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By California High Speed Rail Authority
BY TIM SHEEHAN The Fresno Bee
The California High-Speed Rail Authority approved its Fresno-Bakersfield section Wednesday -- the second piece of what is planned as the backbone of a statewide passenger train network.
The agency's board, meeting in Fresno, took two separate votes related to the 114-mile route. Board members certified the final 20,000-page version of its environmental-impact report, intended to analyze how building and operating the rail system would affect homes, businesses, farms and wildlife habitat in the region, and detail how the agency will minimize or make up for those effects.
A short time later, the board approved the rail project itself and the route from downtown Fresno to the northern outskirts of Bakersfield. That route generally runs near the BNSF Railway freight tracks, now shared by Amtrak passenger trains, between Fresno and Bakersfield.
Over the objections of residents and farmers in Kings County, the route diverges from the BNSF corridor with a bypass east of Hanford that sweeps diagonally across farms and dairies. It also has bypasses that skirt the towns of Corcoran and Allensworth.
Lemoore farmer Frank Oliveira, co-chairman of Kings County's Citizens for California High-Speed Rail Accountability, was disappointed -- but not surprised -- by the votes.
"As we expected, the authority declared that their work resolving any questions in Kings County was adequate," Oliveira said. "We believe they have not done their due diligence, despite what they say. They're not adequately evaluating the environmental impacts of this project."
More than 2 1/2 years after the rail agency issued its first draft of the EIR, Oliveira said he believes the authority has done little more than pay lip service to Kings County's concerns.
"There are things in the EIR that are not intellectually honest," he said. "The line through the county has not changed since 2010. They ran around and talked to people, but have they really listened to us? I don't think so, if the line has not changed in four years."
Kings County's Board of Supervisors and two of its residents are already suing the rail authority over its statewide plan. Authority leaders acknowledged that Wednesday's votes are likely to generate more lawsuits over whether the EIR complies with the California Environmental Quality Act.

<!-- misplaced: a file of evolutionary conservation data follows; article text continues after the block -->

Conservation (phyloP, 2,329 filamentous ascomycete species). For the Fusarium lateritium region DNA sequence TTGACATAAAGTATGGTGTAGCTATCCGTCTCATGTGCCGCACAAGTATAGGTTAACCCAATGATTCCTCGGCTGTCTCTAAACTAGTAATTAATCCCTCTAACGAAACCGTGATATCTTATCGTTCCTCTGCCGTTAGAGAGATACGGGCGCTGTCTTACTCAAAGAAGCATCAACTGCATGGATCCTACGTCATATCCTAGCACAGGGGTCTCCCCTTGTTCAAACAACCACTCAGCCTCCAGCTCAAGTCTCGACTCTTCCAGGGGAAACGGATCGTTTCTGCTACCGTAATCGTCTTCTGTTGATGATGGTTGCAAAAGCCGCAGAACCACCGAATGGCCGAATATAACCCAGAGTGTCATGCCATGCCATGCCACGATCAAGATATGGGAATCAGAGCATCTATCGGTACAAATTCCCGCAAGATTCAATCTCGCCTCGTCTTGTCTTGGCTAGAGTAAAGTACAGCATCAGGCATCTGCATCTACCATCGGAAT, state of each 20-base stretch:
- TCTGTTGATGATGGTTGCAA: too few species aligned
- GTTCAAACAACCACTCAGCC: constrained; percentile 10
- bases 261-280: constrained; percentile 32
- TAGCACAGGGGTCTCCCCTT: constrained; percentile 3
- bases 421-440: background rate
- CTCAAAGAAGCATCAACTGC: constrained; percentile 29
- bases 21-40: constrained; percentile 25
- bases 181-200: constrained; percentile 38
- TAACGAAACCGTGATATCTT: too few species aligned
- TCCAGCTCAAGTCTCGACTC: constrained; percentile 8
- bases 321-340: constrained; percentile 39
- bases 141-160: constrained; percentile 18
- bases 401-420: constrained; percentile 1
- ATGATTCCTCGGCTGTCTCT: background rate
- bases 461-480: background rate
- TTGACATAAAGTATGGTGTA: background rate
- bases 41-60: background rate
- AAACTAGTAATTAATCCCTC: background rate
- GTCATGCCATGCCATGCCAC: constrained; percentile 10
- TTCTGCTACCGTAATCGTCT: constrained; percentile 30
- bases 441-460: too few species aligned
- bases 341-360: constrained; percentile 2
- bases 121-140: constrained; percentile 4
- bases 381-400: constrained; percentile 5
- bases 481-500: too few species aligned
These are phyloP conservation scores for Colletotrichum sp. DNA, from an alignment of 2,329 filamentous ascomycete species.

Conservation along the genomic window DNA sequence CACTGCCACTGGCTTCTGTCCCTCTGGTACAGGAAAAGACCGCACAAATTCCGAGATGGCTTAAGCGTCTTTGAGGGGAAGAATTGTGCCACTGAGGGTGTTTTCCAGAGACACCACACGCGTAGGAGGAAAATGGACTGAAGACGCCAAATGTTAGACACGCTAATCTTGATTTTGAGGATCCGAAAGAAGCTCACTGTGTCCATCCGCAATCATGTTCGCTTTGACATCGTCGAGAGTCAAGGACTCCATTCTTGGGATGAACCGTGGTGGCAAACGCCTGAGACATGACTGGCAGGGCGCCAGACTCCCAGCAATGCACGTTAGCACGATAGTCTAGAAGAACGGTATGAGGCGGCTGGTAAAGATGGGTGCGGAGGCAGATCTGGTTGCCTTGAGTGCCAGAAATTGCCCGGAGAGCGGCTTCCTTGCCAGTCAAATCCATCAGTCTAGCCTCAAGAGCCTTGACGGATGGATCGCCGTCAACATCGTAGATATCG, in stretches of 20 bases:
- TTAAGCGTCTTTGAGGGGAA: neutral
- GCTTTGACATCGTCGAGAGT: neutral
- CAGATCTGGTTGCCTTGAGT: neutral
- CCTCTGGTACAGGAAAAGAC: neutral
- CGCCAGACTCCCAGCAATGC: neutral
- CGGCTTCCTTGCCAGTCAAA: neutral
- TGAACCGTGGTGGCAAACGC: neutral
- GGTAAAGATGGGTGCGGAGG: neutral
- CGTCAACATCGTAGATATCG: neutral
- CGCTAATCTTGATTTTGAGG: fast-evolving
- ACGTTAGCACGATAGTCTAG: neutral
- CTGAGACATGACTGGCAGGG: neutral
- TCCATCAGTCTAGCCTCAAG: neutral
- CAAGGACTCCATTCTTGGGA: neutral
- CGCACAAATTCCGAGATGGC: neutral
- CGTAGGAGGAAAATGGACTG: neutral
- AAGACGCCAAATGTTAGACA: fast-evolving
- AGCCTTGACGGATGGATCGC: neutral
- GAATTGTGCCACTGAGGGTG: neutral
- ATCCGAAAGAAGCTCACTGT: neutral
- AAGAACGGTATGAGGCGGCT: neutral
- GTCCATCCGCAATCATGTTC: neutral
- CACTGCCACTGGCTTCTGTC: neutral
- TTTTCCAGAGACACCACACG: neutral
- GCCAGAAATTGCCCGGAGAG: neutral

The first high-speed rail section from Madera to Fresno was the subject of several CEQA lawsuits after the authority board approved the section two years ago. By last spring, however, all of those cases were settled.
"I'm sure that we'll see a couple of lawsuits," said Tom Richards of Fresno, the rail board's vice chairman. "But I don't think they'll be any different than the ones we worked through in the past."
Dan Richard, the board's chairman, said he knows the agency has its work cut out to convince the project's opponents, who cite escalating costs, loss of homes and farms that have been in families for generations, and fears of dust and air pollution during construction.
"I don't want to pretend that we're going to resolve all these issues," Richard said after the votes. "But as we move down the Valley from Madera, and people see what we're doing to work with them, to relocate affected businesses, to compensate them for any losses, I think you're starting to see a level of comfort that we're really trying to do things the right way."
Wednesday's votes are significant steps -- but not the final ones -- toward construction south of Fresno.
Substantial work has yet to commence on the first stage of construction between Madera and Fresno, part of the Merced-Fresno section that was approved by the rail board two years ago. The agency hopes to begin construction -- estimated to cost between $1.5 billion and $2 billion -- between Fresno and the Tulare-Kern county line by spring 2015.
Before that can happen, two federal agencies must still lend their approval: the Federal Railroad Administration, which has committed more than $3 billion in federal stimulus and transportation funds for construction in the San Joaquin Valley, and the Surface Transportation Board.
Permits from agencies including the U.S. Army Corps of Engineers and the U.S. Fish & Wildlife Service will also be needed for work involving waterways, wetlands and other habitat.
Also Wednesday, the board agreed to commit up to $35 million to the San Joaquin Valley Air Pollution Control District to offset the anticipated pollution created by earth-moving and construction on the high-speed rail project between Merced and Bakersfield. The agreement with the air district is part of the rail agency's efforts "to provide near-term and ongoing benefits to this region for clean air," said Jeff Morales, the authority's CEO.
Morales said the agreement will pay for investments in clean technology, including the replacement of older diesel pumps on farms with new electric pumps, as well as upgrading older tractors and farm equipment.
The agreement is in addition to the authority's requirements for its construction contractors to "use the cleanest-burning construction fleet reasonably possible," Mark McLaughlin, the authority's director of environmental services, said in a memo to the board. "But even a clean fleet will produce emissions."